War and Dehumanisation


The state of war, at face value, is a traumatic and violent affair. Despite altered moral, political, and legal contexts it occurs in, medals won or enemies killed, territory annexed or freedom achieved, the harm caused to the body and psyche of the victims and the victors is undeniable. Nonetheless, napalm and rifles are an everyday affair for few states of the world. Moral obligations, generally, do not seem to deter such atrocities, and did not in the past - as seen by the horrors of World War II or the Indo-Pak Partition of 1947. Ethicists either claim to be realists or pacifists, as it remains hard to completely dismiss or justify war. Hence, keeping that aside, the analysis of its aetiology would be more fruitful. Grayling opines that wars or the tendency to go to war is one inherent to human nature - rather it is that of human organisations. Cultural, political, and social factors are also cited as relevant factors that result in the state of war. But what truly causes a party to be callous enough to think the lives of another one to be dispensable? War, alongside the aforementioned reasons, is motivated by dehumanisation.


Dehumanisation is the tendency to view another human as something sub-human or inanimate. As per Mikola, it is “treating others in such a way as to erode, obstruct, or extinguish some of their distinctively human attributes.” As personhood is denied and regelated to something sub-human and sometimes even inhuman, violence, death and destruction are justified against something which is not even human. Racism, anti-semitism, eugenics, and war are usually motivated by such sentiments, which have tangible effects such as slavery, colonialism, and the holocaust.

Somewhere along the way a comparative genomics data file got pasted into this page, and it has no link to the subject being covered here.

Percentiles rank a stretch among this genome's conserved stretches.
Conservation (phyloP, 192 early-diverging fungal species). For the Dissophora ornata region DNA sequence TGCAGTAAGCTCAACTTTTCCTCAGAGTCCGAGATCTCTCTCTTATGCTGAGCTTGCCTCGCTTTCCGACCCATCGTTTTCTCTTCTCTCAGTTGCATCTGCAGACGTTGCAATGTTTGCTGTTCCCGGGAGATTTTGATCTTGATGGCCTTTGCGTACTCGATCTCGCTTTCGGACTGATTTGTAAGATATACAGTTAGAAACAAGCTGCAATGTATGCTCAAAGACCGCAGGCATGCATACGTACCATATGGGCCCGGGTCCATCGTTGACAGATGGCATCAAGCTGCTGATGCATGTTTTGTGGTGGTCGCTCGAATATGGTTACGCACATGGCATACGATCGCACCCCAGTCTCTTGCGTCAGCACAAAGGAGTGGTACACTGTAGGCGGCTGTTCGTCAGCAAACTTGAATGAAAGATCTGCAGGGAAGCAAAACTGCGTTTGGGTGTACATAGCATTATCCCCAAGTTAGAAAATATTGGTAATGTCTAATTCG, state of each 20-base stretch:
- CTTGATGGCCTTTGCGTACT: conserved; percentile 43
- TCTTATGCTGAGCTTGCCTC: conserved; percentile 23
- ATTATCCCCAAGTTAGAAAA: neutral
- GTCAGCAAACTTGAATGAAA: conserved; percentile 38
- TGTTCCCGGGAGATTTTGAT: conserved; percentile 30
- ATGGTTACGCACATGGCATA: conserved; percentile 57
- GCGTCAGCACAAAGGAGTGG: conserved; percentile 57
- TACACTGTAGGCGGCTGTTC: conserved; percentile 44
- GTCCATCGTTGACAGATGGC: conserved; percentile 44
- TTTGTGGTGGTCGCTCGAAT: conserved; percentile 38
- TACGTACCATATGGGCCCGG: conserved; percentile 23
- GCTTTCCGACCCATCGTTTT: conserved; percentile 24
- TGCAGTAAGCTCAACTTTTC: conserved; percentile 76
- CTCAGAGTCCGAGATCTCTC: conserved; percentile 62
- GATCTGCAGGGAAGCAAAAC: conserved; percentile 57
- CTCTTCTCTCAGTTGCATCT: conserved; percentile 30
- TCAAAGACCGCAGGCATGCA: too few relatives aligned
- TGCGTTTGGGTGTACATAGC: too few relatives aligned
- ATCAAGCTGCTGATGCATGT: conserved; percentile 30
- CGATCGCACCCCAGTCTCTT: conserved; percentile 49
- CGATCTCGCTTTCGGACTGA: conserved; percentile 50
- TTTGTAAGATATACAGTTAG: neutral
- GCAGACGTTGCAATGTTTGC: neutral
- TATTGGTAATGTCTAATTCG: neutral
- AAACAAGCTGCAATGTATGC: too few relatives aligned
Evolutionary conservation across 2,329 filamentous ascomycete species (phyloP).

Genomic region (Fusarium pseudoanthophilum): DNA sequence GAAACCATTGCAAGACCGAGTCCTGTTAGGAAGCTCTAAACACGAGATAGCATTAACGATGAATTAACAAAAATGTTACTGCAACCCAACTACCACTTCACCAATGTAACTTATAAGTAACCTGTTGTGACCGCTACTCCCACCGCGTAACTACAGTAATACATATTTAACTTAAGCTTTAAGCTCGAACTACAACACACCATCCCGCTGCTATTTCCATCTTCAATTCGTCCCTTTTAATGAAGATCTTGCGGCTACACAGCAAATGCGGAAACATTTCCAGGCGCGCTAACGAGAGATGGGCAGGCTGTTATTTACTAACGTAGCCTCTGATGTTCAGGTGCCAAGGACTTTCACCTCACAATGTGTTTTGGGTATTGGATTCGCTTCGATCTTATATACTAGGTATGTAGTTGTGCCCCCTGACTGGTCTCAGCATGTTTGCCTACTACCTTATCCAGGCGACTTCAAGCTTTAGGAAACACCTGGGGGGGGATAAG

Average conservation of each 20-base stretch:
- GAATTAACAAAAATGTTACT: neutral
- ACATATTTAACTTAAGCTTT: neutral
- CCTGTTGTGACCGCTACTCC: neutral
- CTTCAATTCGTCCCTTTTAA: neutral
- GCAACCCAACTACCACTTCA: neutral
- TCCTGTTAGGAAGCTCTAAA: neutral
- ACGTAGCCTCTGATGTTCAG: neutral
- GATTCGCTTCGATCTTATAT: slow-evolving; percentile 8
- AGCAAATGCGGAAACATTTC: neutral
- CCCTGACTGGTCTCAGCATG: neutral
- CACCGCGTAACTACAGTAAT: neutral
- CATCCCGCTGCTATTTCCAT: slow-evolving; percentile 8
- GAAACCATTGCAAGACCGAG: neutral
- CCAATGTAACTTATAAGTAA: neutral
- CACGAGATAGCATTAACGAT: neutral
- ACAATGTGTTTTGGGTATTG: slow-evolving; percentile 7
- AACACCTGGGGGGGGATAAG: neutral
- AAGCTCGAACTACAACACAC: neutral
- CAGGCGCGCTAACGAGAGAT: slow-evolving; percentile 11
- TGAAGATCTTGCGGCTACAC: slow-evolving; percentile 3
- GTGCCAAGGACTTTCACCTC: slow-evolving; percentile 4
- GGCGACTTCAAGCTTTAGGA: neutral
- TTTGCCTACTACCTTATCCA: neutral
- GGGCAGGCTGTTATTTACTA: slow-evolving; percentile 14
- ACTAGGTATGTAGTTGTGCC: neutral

Contemporarily, political caricatures are enjoyable and satirical, a creative attempt of making a statement. This dates back to the World War II, which can testify to the power of cartoons to spread propaganda. From superheroes to combat evil Germans (Captain America) to line drawings that mock the USSR, vintage collections as such point to the collective influence of art. However, one notices a pattern of dehumanisation in many of these cartoons. Particularly, Dr. Seuss’s cartoons depict the enemy as an animal i.e. subhuman. Such human organisation, which vocalises dehumanisation and motivates war, is a form of psychological essentialism.


Psycho-essentialism is a pre-theoretical disposition to conceive the world to be constituted and divided in natural kinds, where each is characterised by a unique essence - in Gelman’s words “a deep, non-obvious or unobservable property (or small set of properties) possessed by only and all

members of the kind”. Simple and unalterable, they are inherited by the descendants, providing

grounds for making inductive inferences about members of natural kinds, while drawing sharp

boundaries between the kinds. Such essentialism seeps into the observation of cultural or ethnic differences. And this leads to an “othering”, where the self is human but the other is not. While,

seeing nationalities or communities as a different natural kind as the other, seems admissible in scientific classification and such, the psychological tendency to look down about the other, just due to differences, is unacceptable.


What is dangerous about this tendency is that while it motivates war, war motivates dehumanisation further, resulting in a tightening spiral. For instance mass rapes of innocent civilians, such as the Nanjing Massacre, or shooting peaceful protestors, such as the Jalliawalabagh incident, demonstrate how in the midst of war, control, and exploitation, the tendency that motivates it is perpetuated more. Just as there is intergenerational trauma passed down, intergenerational dehumanisation props up due to cultural and social conditional.


While such attitudes of sub-human consideration might not be that explicit, dehumanisation can occur in a subtler form, where the dehumanised’s humanity is acknowledge but s/he is viewed as a monstrosity, undeserving for any moral respect. Where literal denial of their humanity is absent, their moral significance is denied. And war further perpetuates this idea of the other party undeserving of any ethical kindness. However, even without a war, such attitude persists as seen by racial slurs or sweatshop working conditions. And with such leaps in the domain of human rights and social justice, it is a must to eradicate such polar essentialist thinking that results in a dehumanising attitude, which may result in another war.

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